I have written a great deal about what hard work farming is and the challenges that farmers face daily, and many would wonder why we have any farmers at all. Low pay, long hours and dependence on unpredictable forces, the weather being a big one.
As spring arrives and the joy of shedding layer upon layer of clothes, and now having the ability to enjoy a beautiful day, the black flies and ticks come out! Nonetheless my son now often refers to me as “Ruth take forever Holmes.” I assume it is due to the fact that I now can take time to, as they say, smell the flowers!
I like to walk through my group of sheep noticing how each new lamb is growing and enjoying their antics. When I pass out hay to the mothers, the young lambs all look at each other and take off as a group looking like a school of fish running the length of the paddock and upon reaching the fence turn as a group again and race back to their mothers. I would watch it all day if they continued.
I also love it when, after collecting eggs from the chickens, I bring my basket into the store and am greeted by my two granddaughters, Greta and Delia, who inevitably want to help box eggs. Yes, it takes forever, but to watch them carefully picking up and brushing the shavings off and gently placing the eggs in each slot in the cartons is such a joy as I watch how they gain confidence and ability. Yes, there are on occasion dropped or broken eggs, but that is what dogs are for, right?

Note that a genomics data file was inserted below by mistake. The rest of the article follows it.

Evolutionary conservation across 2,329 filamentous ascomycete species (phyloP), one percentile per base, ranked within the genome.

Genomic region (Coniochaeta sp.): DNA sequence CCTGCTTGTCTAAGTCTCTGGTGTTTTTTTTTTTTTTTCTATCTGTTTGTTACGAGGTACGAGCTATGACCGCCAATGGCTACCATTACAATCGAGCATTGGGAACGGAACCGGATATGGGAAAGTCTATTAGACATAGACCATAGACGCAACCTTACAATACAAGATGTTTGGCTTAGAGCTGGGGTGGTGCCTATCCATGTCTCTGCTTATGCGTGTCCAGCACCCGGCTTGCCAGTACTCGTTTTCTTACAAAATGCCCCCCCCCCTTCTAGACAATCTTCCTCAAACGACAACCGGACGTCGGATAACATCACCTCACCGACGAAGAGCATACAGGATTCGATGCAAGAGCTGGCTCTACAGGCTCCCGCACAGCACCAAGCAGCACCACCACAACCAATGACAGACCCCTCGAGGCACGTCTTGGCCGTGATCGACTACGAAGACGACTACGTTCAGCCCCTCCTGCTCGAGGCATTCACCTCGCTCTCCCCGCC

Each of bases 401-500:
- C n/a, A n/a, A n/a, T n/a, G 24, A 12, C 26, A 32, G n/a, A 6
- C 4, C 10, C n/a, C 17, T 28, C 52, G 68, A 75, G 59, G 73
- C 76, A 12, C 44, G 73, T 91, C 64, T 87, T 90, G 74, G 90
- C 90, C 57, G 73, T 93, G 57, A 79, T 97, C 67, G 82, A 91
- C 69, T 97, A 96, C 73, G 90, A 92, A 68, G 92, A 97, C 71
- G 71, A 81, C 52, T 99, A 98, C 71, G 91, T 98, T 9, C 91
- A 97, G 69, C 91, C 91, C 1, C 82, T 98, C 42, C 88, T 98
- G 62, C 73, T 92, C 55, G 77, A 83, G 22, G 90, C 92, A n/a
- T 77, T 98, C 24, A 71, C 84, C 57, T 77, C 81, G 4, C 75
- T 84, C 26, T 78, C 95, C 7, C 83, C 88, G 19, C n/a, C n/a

Greta will keep up a stream of conversation about princesses and castles whether they are hay castles or ice castles. Once while Josh, who works for us, and I were shoveling out the chicken house — the worst job on the farm — and we were grumpy and smelly and really wanting to be done, Greta showed up in her satin pink, glittery princess dress complete with diamond tiara and pink full-length gloves. We could not help but smile and, when she embarked on her princess stories and sang songs from the one movie she has seen, “Frozen,” we finished the horrid job smiling and laughing.
Having my grandchildren close by and being able to watch them for my kids is a big intangible joy. The kids are incorporated right into the farm work that I do and they love it as much as I do, most of the time. I do admit that my grandson was a little dubious the day Josh and I showed up at Peterborough Elementary School to pick him up on my Thursday pick up day, but when I explained that we had just picked up the sheep from MacDowell Colony where they often graze and I would have been late picking him up, and then promised an amazing snack, he seemed happy enough to go with us. Working a job that I can take some time to enjoy beautiful sights and having the ability to spend quality time with my grown up children and growing grandchildren offers an intangible, but overwhelming feeling of euphoria.
Ruth Holmes is one of the principal farmers at Sunnyfield Farm, a nonprofit community farm in Peterborough.